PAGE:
I saw a lot of suffering around and the question “why” became an instinct for me too. There comes a moment when I can’t wait out the destruction to understand the “why”. I admire his sensitivity about the world. His observation is always the observation of “the edge”, clear, like being in the last day of his life. Amichai always leaves me the impression of a full room, where there is no place for fighting, resisting or quarreling.

3:AM: Your work appears very fluid, it seems to be very descriptive, working at images, very carefully. How do you begin to write? Do you set yourself time aside to do so, or follow moments when you feel you must?

LL: Strangely I was a hyperactive and very moody child. My mother told me I used to speak regularly during the sleep, except when sleep-walking (somnambulism). I began writing when I was eleven years old. My first poem was a question of “honour”: I was asked to recite a poem, when I didn’t know any poems by heart. I never remember poems by heart. I don’t remember even my cellular phone number by heart. I have difficulty learning by heart; I’ve always had. So, in such conditions I had to improvise something, which sounded like a poem.

Then, (God knows why…) I went on writing humorous poems, and I read them in those little boring parties in high school. Perhaps I needed attention, and asked it in every way possible. I remember that I complicated the relations with my teachers just because of those jeering verses. But at least… I could see the others laughing and I laughed myself, and that was enough for a while.

The other side of my personality was a kind of melancholy which I never understood where it came from. I didn’t worry so much about the concrete hopeless and poor circumstance; what I worried about was something beyond them. Some existential questions. My advanced imagination encouraged me to see what a child never should see: the end of things. Once, I decided to say them in a loud voice: to write them. So I was around 18 years old, when finally I wrote a poem.

3:AM: You are a poet not directly bound to your nation in your work it seems, you maintain a ambiguity of subject. Do you avoid commentary on your nation in some manner, or do you just write how you wish to write?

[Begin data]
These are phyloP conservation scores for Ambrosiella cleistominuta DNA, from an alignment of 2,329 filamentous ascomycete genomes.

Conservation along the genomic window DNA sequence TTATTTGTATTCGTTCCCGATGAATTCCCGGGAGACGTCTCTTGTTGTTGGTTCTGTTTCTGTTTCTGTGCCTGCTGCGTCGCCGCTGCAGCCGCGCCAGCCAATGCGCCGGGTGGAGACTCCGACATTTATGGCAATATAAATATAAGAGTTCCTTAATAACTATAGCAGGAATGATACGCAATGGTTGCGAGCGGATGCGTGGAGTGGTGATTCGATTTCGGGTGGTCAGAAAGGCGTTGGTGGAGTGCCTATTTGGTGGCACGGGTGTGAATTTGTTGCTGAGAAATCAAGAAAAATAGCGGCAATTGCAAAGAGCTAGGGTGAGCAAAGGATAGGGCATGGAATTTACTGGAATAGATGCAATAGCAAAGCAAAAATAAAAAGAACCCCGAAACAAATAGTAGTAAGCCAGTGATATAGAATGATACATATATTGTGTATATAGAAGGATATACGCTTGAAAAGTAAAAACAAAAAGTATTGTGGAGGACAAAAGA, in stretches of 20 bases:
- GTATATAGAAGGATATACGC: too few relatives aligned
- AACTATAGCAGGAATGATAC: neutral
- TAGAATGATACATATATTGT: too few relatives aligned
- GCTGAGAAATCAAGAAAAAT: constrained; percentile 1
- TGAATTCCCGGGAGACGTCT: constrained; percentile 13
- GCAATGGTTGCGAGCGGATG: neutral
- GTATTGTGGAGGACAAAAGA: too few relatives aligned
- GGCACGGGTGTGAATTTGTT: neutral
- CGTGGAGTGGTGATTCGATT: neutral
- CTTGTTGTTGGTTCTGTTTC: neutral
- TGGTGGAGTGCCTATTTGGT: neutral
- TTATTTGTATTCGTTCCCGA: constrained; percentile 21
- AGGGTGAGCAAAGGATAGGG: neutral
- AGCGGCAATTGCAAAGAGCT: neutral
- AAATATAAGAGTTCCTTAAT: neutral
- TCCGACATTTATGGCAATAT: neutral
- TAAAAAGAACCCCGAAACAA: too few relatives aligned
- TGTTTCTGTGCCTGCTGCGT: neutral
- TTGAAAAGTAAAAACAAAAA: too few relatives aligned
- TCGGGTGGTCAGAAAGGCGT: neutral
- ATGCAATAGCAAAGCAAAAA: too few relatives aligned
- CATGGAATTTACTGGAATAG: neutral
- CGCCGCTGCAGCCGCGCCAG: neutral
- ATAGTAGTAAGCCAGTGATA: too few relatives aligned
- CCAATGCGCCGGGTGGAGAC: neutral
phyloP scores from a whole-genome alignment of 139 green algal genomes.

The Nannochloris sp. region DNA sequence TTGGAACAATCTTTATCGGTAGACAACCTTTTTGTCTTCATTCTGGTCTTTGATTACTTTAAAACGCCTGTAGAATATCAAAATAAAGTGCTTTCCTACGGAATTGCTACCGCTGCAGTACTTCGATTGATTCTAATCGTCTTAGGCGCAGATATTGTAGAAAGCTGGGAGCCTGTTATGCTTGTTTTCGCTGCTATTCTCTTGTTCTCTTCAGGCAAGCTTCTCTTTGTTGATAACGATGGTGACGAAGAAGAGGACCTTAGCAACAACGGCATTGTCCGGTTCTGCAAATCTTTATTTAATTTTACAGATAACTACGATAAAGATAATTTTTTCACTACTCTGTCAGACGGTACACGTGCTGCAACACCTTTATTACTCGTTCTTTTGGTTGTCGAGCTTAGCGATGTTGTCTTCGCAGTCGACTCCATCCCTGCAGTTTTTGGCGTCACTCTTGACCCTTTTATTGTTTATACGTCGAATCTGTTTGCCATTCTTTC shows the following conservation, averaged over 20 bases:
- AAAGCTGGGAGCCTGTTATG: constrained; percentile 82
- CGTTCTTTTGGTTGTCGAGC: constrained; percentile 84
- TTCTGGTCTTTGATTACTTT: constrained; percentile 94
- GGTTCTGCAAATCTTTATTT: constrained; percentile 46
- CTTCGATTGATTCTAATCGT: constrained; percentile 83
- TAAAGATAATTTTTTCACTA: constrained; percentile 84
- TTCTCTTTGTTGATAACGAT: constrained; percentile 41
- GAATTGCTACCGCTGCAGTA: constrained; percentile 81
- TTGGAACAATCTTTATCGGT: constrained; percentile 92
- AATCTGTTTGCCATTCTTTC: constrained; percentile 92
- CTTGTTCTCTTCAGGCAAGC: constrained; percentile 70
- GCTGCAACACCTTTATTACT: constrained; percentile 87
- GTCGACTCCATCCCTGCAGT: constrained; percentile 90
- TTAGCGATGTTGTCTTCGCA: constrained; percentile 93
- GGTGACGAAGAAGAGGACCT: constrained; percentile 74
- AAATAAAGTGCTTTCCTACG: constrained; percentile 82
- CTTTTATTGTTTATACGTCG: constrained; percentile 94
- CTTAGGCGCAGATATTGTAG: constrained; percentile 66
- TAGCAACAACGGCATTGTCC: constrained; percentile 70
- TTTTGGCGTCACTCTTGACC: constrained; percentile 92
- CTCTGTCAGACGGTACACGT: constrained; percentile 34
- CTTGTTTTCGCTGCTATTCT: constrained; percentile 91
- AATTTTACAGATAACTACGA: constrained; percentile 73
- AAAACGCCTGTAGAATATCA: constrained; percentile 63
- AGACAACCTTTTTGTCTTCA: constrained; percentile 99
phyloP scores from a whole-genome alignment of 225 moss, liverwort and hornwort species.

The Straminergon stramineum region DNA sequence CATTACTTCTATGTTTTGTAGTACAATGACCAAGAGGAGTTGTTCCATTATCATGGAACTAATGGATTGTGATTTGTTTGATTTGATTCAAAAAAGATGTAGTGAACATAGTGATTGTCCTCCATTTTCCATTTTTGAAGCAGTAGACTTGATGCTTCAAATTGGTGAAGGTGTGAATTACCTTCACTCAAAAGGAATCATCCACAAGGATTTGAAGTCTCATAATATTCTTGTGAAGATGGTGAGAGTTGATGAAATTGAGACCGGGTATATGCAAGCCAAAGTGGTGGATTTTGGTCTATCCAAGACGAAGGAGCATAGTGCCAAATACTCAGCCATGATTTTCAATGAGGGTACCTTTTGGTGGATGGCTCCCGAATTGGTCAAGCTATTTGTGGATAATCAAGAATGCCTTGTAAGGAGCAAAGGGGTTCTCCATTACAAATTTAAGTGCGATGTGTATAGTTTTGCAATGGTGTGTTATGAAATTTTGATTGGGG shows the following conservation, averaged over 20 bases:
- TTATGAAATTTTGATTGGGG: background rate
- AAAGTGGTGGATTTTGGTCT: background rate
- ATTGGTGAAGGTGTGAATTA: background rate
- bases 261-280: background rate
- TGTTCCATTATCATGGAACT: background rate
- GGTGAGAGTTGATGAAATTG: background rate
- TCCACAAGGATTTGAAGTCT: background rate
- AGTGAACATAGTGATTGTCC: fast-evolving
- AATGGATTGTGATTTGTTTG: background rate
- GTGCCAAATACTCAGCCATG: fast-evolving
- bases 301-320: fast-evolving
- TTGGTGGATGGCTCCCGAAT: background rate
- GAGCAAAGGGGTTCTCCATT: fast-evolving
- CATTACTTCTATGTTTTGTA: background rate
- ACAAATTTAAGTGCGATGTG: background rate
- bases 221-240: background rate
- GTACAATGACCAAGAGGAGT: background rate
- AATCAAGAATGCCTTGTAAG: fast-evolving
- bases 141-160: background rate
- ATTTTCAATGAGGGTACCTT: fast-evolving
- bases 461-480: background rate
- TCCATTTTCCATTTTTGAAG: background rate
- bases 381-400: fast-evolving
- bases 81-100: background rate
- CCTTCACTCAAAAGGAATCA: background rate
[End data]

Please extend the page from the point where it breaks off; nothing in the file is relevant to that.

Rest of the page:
LL: You are absolutely right. As I just said, my perspective of thinking didn’t have to do with the things which were before my eyes. Any small town in the world is enough for somebody to understand the rules of the world, the rules of the life. Each community functions as a cell of the world, as a micro-cosmos, programmed with all the virtues and vices, geniality and incapacity, vulnerability and ambitions, aggression and tolerance to create the table of human world. You don’t need the test of all your body’s blood, to examine your genetic code; even a single hair is enough.

As you can see, I am sensitive and instinctively seek protection when hearing about my country, like everybody would do. But, I never was convinced enough that nationality says something more than our common intimate relations. The nationality doesn’t determine who we are, but what we are compromised to do. And I never was interested in that.

And furthermore, I think that if the archetype exists, there is stronger inside me. Some unexplainable melancholies and some strange sensations were always an obstacle to be in my time and in my place. That’s why perhaps my identity is determined by an “anonymous” voice (more than universal), than from an active determined voice.

3:AM: The Vilenica Kristal prize has been awarded to some of the greatest European poets of our age, did it feel vindicating to receive the award?